It is the health system’s nightmare, bubbling just below the surface of our hospitals. Infections are becoming more and more resistant to antibiotics, while secondary infection rates during hospital stays continue to rise.
However, with antibiotics long off-patent, there is little reason for pharmaceutical companies to do anything about it.
Research led by Professor Ramon Shaban from the Griffith Health Institute (GHI) was commissioned to create a detailed framework for Australia's future national system for the surveillance and reporting of antimicrobial resistance (AMR) and antibiotic usage.
“The main concern is that we’re rapidly running out of antibiotics to use to treat infections individuals acquire following increasingly routine surgical procedures, such as hip/joint replacements,” he said.
$11.9M has been allocated over three years to establish the national system. It is believed antibiotic resistance and hospital-acquired infections cost the health system tens of millions a year.
“The problem has two main facets, the growth and adaptation of microbes becoming resistant to antibiotics and the lack of new or pipeline antibiotics.
“Resistance to many last-line antibiotics is now common in Australian hospitals.
“Modern medicine and healthcare has mastered techniques to treat complex conditions to now only be thwarted by infections that we’re unable to treat.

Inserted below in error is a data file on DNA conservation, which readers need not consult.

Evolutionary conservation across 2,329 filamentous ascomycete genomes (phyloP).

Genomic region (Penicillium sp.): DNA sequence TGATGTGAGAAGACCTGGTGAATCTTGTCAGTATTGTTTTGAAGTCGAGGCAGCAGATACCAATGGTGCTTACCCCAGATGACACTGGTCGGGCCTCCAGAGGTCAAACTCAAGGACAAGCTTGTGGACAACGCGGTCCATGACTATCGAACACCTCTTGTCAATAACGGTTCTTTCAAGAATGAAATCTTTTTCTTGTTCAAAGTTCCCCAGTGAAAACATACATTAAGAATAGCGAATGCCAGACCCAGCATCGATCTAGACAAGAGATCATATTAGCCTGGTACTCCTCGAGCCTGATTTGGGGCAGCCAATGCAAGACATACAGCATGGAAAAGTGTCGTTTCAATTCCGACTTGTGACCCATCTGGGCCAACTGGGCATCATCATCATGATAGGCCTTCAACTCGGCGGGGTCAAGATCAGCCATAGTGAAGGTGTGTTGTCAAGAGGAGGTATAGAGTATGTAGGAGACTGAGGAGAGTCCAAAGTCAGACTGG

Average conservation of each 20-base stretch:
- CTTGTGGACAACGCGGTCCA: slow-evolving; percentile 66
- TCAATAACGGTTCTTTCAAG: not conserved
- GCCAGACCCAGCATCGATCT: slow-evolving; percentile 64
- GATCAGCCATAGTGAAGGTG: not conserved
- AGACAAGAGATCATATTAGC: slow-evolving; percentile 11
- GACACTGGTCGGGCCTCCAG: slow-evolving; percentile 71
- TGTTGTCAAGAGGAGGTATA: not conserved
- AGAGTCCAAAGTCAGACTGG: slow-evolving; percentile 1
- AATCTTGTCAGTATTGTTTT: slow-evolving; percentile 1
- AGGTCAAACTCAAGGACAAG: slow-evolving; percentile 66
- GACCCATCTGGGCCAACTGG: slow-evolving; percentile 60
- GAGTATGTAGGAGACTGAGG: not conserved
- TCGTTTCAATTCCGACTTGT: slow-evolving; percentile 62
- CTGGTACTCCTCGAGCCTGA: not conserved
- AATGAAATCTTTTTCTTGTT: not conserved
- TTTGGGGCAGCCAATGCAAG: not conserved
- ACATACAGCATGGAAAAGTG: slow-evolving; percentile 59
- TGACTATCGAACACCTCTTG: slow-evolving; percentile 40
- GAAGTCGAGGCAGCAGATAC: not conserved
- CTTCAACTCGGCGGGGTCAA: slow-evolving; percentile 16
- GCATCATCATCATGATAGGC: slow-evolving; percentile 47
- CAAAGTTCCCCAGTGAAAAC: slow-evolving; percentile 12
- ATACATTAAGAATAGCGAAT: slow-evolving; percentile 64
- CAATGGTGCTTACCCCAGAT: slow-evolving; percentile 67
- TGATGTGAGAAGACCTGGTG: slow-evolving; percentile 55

“Individuals who acquire a multi-drug resistant, healthcare-associated infection face a bleak future; we no longer have antibiotics to treat them.
“The first step, which we have begun, is to establish systems of data gathering and reporting on patterns of AMR and antibiotic use, coordinated through a single national coordinating centre.
“Make no mistake, this is the front line in health care,” said Professor Shaban.
In fact antibiotic resistance has been highlighted as an important problem in Australia since 1997. Since then governments have struggled to come up with an appropriate structure and model to combat it, largely owning to our federated system.
Meanwhile Griffith University has already begun incorporating AMR research into its postgraduate course for health professionals in the Master of Health Practice (Prevention and Control).
“The system we’ve developed brings research back to clinical practice. Contemporary physicians, nurses and scientists cannot just be rigorous in their own systems, they need to be part of researching, recording, coordinating and even analysing information,” said Professor Shaban, who is also Chair of Infection Control and Infectious Diseases and Deputy Head of Griffith’s School of Nursing and Midwifery.
“Whether in a clinical or community context, infection prevention and control is an issue which will get bigger as our organisms and infections evolve and climate changes. Antibiotic resistance is something everyone will have to contend with right around the world.”
The research was commissioned by the Australian Commission on Safety and Quality in Health Care (ACSQHC) and the Antimicrobial Resistance Standing Committee (AMRSC).